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Why doesn’t everyone pick up their plastic cartridge cases?

The number of plastic cartridge cases strewn across the countryside is depressing — is it really that hard for people to pick up their empties, says Alasdair Mitchell

plastic cartridge wads

Plastic wads can litter so are banned from many shooting grounds

What do you do with your empty plastic cartridge cases? Plastic wads are already verboten on many game shoots. But plastic cartridge cases are another matter. They are still very much the rule rather than the exception. Unlike wads, which are blasted to God only knows where, cases are much more likely to land somewhere predictable. Given this, you’d have thought it would be a common courtesy to pick them up.

Depressing sight- plastic cartridge cases

Surprisingly, however, there are still some shooters who don’t even attempt to pick up their empties. Many of these folk are gravitationally challenged. Others just go through life thinking it is somebody else’s job to clean up after them. I find it depressing to walk on to a stand at a driven shoot and find the immediate area blighted by dozens of used cases.

I remember reading an account by an environmentalist about a moorland walk. She was not ostensibly anti-shooting, but her description of crunching across faded and flattened cartridges cases near a line of butts made me cringe. On some driven shoots, the keeper asks you to leave empties in a neat pile at your peg, so they may be collected afterwards. Others ask you to pick them up wherever possible and provide a bucket at the game cart for disposal. I have been embarrassed at the quantity of empties I tip out of my pockets after a drive, compared with the vastly smaller number of birds I bagged. For those of us who like to kid ourselves about our cartridges-to-kills ratio, collecting empties can be a sobering experience. I often pick up other people’s empties as well as my own from the vicinity of my own peg, but this can be a tedious business. If I were better organised, I’d get one of those magnet sticks to obviate the need to bend down so many times. I never seem to remember to bring a folding bag for empties. Instead, I put them in my pockets, where they mix with live cartridges and sometimes make everything damp.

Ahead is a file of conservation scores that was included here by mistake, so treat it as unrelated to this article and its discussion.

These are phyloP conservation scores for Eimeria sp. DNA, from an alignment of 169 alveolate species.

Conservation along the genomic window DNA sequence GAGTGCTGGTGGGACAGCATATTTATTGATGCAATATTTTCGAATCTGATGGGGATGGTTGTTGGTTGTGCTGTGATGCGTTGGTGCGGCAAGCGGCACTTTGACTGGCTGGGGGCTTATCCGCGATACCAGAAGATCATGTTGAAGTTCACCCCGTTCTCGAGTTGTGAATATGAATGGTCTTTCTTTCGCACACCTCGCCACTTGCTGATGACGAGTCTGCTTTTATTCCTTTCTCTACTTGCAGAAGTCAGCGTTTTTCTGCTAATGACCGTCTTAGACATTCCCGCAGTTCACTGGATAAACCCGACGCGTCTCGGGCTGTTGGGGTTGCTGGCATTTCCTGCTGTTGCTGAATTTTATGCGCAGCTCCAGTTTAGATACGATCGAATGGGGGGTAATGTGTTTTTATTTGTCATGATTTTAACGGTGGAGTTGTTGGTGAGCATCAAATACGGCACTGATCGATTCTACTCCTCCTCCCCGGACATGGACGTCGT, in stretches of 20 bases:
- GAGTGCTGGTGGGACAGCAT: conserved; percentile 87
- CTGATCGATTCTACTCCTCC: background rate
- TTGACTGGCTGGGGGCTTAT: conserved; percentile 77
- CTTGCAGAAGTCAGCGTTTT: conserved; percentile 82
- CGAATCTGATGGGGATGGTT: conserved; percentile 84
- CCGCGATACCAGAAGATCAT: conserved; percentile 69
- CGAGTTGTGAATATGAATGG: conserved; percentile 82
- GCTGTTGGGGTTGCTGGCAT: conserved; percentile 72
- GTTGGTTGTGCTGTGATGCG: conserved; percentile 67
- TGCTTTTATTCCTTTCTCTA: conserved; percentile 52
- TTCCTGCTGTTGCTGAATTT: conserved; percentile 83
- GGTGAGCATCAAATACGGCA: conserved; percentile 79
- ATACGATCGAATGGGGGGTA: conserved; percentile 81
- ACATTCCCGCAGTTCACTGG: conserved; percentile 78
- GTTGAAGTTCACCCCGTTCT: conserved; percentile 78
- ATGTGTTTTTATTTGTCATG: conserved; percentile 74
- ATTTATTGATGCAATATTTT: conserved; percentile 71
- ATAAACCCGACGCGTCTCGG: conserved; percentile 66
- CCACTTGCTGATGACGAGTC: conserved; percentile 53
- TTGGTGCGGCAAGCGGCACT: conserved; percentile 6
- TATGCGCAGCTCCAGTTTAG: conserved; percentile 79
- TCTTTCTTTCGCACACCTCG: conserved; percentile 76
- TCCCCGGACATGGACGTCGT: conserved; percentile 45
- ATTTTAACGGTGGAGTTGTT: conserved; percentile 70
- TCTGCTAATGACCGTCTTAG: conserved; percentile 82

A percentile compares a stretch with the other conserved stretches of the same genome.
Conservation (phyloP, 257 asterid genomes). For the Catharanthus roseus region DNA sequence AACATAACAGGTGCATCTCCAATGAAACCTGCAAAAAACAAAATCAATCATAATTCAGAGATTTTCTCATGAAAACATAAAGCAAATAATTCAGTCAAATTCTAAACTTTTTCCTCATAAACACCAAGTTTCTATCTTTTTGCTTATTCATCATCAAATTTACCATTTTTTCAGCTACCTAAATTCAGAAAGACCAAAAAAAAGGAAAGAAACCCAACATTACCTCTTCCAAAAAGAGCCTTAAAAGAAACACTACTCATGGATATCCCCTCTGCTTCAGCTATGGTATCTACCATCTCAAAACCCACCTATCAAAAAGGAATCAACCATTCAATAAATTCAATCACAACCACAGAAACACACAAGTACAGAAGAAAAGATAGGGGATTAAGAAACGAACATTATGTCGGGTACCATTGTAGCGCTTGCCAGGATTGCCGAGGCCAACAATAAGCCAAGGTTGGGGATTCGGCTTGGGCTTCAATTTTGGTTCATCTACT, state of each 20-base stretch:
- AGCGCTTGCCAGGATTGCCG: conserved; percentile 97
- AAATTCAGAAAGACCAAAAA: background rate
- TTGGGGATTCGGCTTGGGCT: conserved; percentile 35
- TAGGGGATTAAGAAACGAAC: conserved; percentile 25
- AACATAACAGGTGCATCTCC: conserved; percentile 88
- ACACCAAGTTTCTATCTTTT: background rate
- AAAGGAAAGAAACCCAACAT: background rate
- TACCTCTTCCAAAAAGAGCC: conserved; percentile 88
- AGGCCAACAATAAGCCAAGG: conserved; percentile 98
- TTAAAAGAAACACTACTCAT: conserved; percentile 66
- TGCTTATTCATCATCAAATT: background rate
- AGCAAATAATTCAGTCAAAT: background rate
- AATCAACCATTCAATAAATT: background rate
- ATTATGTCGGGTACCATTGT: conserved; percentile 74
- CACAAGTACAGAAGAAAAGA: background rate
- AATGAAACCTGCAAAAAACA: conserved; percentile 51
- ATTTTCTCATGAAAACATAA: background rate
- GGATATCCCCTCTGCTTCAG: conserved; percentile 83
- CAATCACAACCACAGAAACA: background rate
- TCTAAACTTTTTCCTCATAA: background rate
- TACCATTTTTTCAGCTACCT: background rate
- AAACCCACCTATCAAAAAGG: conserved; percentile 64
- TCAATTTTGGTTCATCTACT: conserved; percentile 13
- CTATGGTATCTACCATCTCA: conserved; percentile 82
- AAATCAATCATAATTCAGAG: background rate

It is probably best to wait until the end of a drive to pick up your empties, for obvious reasons. Naturally, I seldom take my own advice. I have lost count of the times I have been bent down searching for an errant empty during a lull, only to have a bird come silently sailing right over me. Picking up empties can become surprisingly addictive. Of course, you can’t pick up every case, every time. Some will fall into water or thick cover. That’s one reason why I use paper cases when I can get them. But the real problem comes when you use a semi-auto for pigeon or wildfowling. If you are shooting from a hide, you stand a chance of finding your empties, though not if they are being ejected into rushes, or when you are on a dusk flight.

Many people point to problems of damp with paper cases, though our forefathers seemed to manage. Perhaps we’ve become so used to the convenience of plastic that we’ve become too idle to take basic precautions to keep our ammo dry. A new breed of biodegradeable cartridge cases has appeared. I wonder if, in time, we will look back at plastic cartridge cases in the same way we look back at single-use plastic shopping bags?